Highlights

The History Behind the Mercedez-Benz Brand and the Three-Pointed Star

Biographies

It is a most remarkable coincidence that two people, Karl Benz and Gottlieb Daimler, simultaneously — and successfully — worked on automotive locomotion in the eighties of the 19th century, and not even that far away from each other. These two men had pursued completely different careers and had very different professional and educational backgrounds. And yet they did create one and the same thing: they invented the automobile, every one of them on his own and without knowing about the other's activities. They only met — briefly — at a later stage.

With her legendary long-distance journey, Bertha Benz ensured the breakthrough of the automobile; another name inseparably linked with the successful history of our company is that of Emil Jellinek.

And yet it is unlikely that these courageous pioneers had any idea of the impact their visions would once have.

Gottlieb Daimler and Karl Benz

The invention in the 1880s of the high-speed engine and the automobile enabled Gottlieb Daimler and Karl Benz — independently of one another — to lay the foundations for the motorization of road transport. With the help of financial backers and partners, they both invested their development projects in their own private businesses — in Mannheim, Benz founded the firm Benz & Cie. in October 1883, and Daimler-Motoren-Gesellschaft (DMG) was formed in November 1890.

In order to gain publicity and a certain distinction for their products, both companies sought a suitable trademark. To begin with, the inventors used their own names — "Benz" and "Daimler", which vouched for the origin and quality of the engines and vehicles. The trademark of Benz & Cie. remained unchanged, except that in 1909, the cog wheel symbol which had been used since 1903 was replaced with a laurel wreath surrounding the name Benz. But the turn of the century brought a completely new trade name for products from Daimler-Motoren-Gesellschaft (DMG) in Cannstatt: "Mercedes". So what is the origin of this name? Emil Jellinek becomes involved.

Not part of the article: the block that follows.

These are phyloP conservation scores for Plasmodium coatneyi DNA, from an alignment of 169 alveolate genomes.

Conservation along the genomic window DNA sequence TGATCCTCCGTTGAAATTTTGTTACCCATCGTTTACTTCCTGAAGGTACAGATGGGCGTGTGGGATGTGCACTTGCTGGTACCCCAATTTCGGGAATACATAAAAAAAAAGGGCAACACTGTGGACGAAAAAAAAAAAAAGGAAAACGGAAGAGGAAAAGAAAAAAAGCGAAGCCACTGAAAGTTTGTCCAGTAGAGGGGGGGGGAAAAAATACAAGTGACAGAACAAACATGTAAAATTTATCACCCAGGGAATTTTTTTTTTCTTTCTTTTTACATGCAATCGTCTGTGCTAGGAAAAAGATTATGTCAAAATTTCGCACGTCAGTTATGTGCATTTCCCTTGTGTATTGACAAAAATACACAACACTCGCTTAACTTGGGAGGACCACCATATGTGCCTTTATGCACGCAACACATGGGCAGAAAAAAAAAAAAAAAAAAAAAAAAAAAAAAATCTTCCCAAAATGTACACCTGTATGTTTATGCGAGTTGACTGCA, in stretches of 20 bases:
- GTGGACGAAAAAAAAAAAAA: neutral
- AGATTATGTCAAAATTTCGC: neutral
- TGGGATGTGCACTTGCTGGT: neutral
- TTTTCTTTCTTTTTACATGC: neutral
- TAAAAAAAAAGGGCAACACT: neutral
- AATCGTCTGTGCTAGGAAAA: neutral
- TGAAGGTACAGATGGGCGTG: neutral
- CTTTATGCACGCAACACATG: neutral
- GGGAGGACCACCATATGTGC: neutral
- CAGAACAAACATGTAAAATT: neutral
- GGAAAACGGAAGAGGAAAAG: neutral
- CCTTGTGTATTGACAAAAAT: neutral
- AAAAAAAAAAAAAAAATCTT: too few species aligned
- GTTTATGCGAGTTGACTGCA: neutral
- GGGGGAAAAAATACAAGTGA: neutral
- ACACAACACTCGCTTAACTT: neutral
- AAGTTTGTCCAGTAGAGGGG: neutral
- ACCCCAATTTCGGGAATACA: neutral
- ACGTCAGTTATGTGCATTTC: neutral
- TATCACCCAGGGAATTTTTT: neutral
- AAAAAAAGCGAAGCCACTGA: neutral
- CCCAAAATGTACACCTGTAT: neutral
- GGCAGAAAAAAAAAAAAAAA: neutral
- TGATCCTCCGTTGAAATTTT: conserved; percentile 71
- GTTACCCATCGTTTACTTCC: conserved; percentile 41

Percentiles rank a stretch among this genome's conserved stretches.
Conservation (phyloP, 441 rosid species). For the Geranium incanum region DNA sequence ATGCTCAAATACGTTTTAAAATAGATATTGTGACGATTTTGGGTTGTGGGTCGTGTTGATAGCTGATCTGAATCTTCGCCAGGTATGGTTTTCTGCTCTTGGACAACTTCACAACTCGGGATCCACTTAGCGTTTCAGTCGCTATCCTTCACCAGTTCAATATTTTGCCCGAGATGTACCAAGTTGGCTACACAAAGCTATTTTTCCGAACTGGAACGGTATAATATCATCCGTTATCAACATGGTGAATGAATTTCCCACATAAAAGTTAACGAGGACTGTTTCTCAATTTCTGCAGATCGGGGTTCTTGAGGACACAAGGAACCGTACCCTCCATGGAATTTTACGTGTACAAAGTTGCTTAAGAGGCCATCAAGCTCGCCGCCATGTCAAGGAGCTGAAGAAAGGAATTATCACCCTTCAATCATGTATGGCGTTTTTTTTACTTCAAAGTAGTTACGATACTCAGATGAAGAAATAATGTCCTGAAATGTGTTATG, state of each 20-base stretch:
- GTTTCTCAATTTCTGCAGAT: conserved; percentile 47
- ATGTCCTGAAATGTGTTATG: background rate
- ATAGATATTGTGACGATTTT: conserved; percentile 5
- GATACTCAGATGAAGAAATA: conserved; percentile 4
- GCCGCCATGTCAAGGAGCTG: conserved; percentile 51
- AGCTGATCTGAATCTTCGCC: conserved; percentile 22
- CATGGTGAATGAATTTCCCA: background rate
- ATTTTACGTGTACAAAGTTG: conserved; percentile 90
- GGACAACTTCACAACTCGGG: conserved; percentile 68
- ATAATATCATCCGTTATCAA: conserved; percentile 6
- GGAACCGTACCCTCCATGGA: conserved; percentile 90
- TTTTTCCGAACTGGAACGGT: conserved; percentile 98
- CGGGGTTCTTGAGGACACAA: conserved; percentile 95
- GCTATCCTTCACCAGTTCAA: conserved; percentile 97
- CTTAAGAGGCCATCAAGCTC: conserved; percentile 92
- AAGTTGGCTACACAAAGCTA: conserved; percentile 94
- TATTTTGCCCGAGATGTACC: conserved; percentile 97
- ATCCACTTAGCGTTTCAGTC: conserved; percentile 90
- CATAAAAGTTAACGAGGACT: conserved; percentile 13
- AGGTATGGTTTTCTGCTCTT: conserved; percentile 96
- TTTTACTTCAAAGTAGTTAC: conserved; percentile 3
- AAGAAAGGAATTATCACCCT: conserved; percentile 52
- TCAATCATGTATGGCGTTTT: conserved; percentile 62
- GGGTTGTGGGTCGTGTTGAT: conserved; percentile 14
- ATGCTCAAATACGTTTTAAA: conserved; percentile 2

Mercedes — a Spanish girls' name meaning 'grace' — was the name of the daughter born in 1889 to the Austrian businessman, Emil Jellinek, who had homes in Baden near Vienna and Nice.

A progressive thinker with an interest in sport, Jellinek turned his enthusiasm to the dawning age of the automobile, an invention he knew would be of key importance for the future. As early as 1897, he made the journey to Cannstatt to visit the Daimler factory and ordered his first Daimler car - a 6 hp belt-driven vehicle with two-cylinder engine.

But the car, delivered in October 1897 and with a top speed of 24 km/h, was soon too slow for Jellinek. He demanded 40 km/h and ordered two more vehicles. Supplied in September 1898, the two Daimler "Phoenix" cars, with their front—mounted 8 hp engines, were the world's first road vehicles with four-cylinder engines.

Emil Jellinek had good contacts with the worlds of international finance and the aristocracy and became increasingly active as a businessman. In 1898, he began to promote and sell Daimler automobiles - in particular, within the higher echelons of society. In 1899, DMG supplied Jellinek with 10 vehicles; in 1900, he received as many as 29.

Jellinek demanded ever faster and more powerful vehicles from DMG. From 1899, he also entered these in race meetings — first and foremost of which was the Nice week — where he would race under his pseudonym, 'Mercédès', the name of his daughter aged ten at the time. Initially, he used the name not as an automotive brand name but merely as a team and driver designation.

At the beginning of April 1900, Jellinek made an agreement with DMG concerning sales of Daimler cars and engines. The decision was taken to develop a new engine "bearing the name Daimler-Mercedes", thereby introducing Jellinek's pseudonym as a product designation. Two weeks later, Jellinek ordered 36 of the vehicles at a total price of 550,000 marks — a sizeable order even at today's equivalent value of DM 5.5 million. A few weeks later, he placed an order for another 36 vehicles, all with 8 hp engines. The first Mercedes and the new trade name.